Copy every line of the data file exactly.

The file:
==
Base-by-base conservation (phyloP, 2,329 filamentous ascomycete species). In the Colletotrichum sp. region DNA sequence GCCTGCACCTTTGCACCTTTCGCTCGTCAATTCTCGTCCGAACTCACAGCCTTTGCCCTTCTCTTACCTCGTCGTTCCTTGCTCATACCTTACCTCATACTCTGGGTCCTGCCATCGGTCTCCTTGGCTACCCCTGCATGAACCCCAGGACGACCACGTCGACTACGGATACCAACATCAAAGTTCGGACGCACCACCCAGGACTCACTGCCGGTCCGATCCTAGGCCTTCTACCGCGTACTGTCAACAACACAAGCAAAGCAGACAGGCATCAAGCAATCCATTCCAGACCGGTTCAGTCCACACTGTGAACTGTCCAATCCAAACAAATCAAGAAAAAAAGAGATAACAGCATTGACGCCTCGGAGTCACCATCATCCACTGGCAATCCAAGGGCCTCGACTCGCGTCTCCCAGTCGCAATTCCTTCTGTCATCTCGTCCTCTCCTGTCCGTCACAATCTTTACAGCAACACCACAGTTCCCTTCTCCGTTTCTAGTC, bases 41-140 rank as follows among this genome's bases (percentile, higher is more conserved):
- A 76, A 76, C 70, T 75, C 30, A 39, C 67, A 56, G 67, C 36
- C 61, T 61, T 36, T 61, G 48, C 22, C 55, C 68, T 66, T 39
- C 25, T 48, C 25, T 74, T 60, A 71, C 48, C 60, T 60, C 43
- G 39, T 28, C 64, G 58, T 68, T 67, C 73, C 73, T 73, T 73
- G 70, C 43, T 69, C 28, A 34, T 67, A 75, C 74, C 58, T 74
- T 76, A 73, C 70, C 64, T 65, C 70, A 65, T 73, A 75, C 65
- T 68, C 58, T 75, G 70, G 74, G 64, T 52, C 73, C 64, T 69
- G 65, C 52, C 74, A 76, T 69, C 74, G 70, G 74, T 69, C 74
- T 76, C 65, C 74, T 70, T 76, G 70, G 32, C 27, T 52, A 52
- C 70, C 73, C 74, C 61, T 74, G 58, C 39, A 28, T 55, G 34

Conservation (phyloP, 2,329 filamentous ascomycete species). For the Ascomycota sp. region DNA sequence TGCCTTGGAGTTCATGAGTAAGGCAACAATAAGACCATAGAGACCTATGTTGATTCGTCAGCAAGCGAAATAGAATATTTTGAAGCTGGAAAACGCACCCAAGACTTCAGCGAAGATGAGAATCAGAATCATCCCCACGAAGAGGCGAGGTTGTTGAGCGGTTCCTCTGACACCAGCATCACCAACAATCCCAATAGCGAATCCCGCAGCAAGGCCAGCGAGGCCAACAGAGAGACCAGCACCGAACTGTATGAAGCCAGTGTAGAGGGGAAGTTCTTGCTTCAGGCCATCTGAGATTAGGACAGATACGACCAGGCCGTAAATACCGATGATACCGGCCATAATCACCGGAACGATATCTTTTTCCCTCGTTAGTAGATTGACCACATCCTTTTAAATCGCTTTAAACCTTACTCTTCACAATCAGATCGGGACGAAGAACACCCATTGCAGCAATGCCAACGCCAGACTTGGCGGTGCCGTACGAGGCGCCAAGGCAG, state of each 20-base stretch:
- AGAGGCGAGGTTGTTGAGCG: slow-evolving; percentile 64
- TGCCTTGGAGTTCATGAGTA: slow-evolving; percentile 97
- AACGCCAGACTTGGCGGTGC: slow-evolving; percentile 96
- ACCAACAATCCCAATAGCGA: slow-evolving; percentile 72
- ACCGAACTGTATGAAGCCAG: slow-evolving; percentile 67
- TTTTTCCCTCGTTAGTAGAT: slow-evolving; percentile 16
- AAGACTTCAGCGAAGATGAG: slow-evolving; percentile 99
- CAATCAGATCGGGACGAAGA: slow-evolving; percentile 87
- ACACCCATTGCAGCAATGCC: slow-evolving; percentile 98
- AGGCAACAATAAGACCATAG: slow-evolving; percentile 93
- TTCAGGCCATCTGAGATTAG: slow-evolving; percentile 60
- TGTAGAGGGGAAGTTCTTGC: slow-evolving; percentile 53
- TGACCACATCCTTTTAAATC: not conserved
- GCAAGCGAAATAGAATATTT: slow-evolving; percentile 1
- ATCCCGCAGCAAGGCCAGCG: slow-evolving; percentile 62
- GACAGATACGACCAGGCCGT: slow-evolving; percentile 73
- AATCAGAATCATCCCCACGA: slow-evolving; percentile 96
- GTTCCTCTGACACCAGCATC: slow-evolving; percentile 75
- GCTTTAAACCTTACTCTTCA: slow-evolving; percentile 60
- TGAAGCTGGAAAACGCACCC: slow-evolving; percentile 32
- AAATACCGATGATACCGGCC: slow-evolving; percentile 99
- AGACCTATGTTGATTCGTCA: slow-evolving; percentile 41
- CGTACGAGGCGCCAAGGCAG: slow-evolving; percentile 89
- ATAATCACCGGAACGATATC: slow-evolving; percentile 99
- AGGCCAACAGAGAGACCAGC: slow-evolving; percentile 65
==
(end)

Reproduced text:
Base-by-base conservation (phyloP, 2,329 filamentous ascomycete species). In the Colletotrichum sp. region DNA sequence GCCTGCACCTTTGCACCTTTCGCTCGTCAATTCTCGTCCGAACTCACAGCCTTTGCCCTTCTCTTACCTCGTCGTTCCTTGCTCATACCTTACCTCATACTCTGGGTCCTGCCATCGGTCTCCTTGGCTACCCCTGCATGAACCCCAGGACGACCACGTCGACTACGGATACCAACATCAAAGTTCGGACGCACCACCCAGGACTCACTGCCGGTCCGATCCTAGGCCTTCTACCGCGTACTGTCAACAACACAAGCAAAGCAGACAGGCATCAAGCAATCCATTCCAGACCGGTTCAGTCCACACTGTGAACTGTCCAATCCAAACAAATCAAGAAAAAAAGAGATAACAGCATTGACGCCTCGGAGTCACCATCATCCACTGGCAATCCAAGGGCCTCGACTCGCGTCTCCCAGTCGCAATTCCTTCTGTCATCTCGTCCTCTCCTGTCCGTCACAATCTTTACAGCAACACCACAGTTCCCTTCTCCGTTTCTAGTC, bases 41-140 rank as follows among this genome's bases (percentile, higher is more conserved):
- A 76, A 76, C 70, T 75, C 30, A 39, C 67, A 56, G 67, C 36
- C 61, T 61, T 36, T 61, G 48, C 22, C 55, C 68, T 66, T 39
- C 25, T 48, C 25, T 74, T 60, A 71, C 48, C 60, T 60, C 43
- G 39, T 28, C 64, G 58, T 68, T 67, C 73, C 73, T 73, T 73
- G 70, C 43, T 69, C 28, A 34, T 67, A 75, C 74, C 58, T 74
- T 76, A 73, C 70, C 64, T 65, C 70, A 65, T 73, A 75, C 65
- T 68, C 58, T 75, G 70, G 74, G 64, T 52, C 73, C 64, T 69
- G 65, C 52, C 74, A 76, T 69, C 74, G 70, G 74, T 69, C 74
- T 76, C 65, C 74, T 70, T 76, G 70, G 32, C 27, T 52, A 52
- C 70, C 73, C 74, C 61, T 74, G 58, C 39, A 28, T 55, G 34

Conservation (phyloP, 2,329 filamentous ascomycete species). For the Ascomycota sp. region DNA sequence TGCCTTGGAGTTCATGAGTAAGGCAACAATAAGACCATAGAGACCTATGTTGATTCGTCAGCAAGCGAAATAGAATATTTTGAAGCTGGAAAACGCACCCAAGACTTCAGCGAAGATGAGAATCAGAATCATCCCCACGAAGAGGCGAGGTTGTTGAGCGGTTCCTCTGACACCAGCATCACCAACAATCCCAATAGCGAATCCCGCAGCAAGGCCAGCGAGGCCAACAGAGAGACCAGCACCGAACTGTATGAAGCCAGTGTAGAGGGGAAGTTCTTGCTTCAGGCCATCTGAGATTAGGACAGATACGACCAGGCCGTAAATACCGATGATACCGGCCATAATCACCGGAACGATATCTTTTTCCCTCGTTAGTAGATTGACCACATCCTTTTAAATCGCTTTAAACCTTACTCTTCACAATCAGATCGGGACGAAGAACACCCATTGCAGCAATGCCAACGCCAGACTTGGCGGTGCCGTACGAGGCGCCAAGGCAG, state of each 20-base stretch:
- AGAGGCGAGGTTGTTGAGCG: slow-evolving; percentile 64
- TGCCTTGGAGTTCATGAGTA: slow-evolving; percentile 97
- AACGCCAGACTTGGCGGTGC: slow-evolving; percentile 96
- ACCAACAATCCCAATAGCGA: slow-evolving; percentile 72
- ACCGAACTGTATGAAGCCAG: slow-evolving; percentile 67
- TTTTTCCCTCGTTAGTAGAT: slow-evolving; percentile 16
- AAGACTTCAGCGAAGATGAG: slow-evolving; percentile 99
- CAATCAGATCGGGACGAAGA: slow-evolving; percentile 87
- ACACCCATTGCAGCAATGCC: slow-evolving; percentile 98
- AGGCAACAATAAGACCATAG: slow-evolving; percentile 93
- TTCAGGCCATCTGAGATTAG: slow-evolving; percentile 60
- TGTAGAGGGGAAGTTCTTGC: slow-evolving; percentile 53
- TGACCACATCCTTTTAAATC: not conserved
- GCAAGCGAAATAGAATATTT: slow-evolving; percentile 1
- ATCCCGCAGCAAGGCCAGCG: slow-evolving; percentile 62
- GACAGATACGACCAGGCCGT: slow-evolving; percentile 73
- AATCAGAATCATCCCCACGA: slow-evolving; percentile 96
- GTTCCTCTGACACCAGCATC: slow-evolving; percentile 75
- GCTTTAAACCTTACTCTTCA: slow-evolving; percentile 60
- TGAAGCTGGAAAACGCACCC: slow-evolving; percentile 32
- AAATACCGATGATACCGGCC: slow-evolving; percentile 99
- AGACCTATGTTGATTCGTCA: slow-evolving; percentile 41
- CGTACGAGGCGCCAAGGCAG: slow-evolving; percentile 89
- ATAATCACCGGAACGATATC: slow-evolving; percentile 99
- AGGCCAACAGAGAGACCAGC: slow-evolving; percentile 65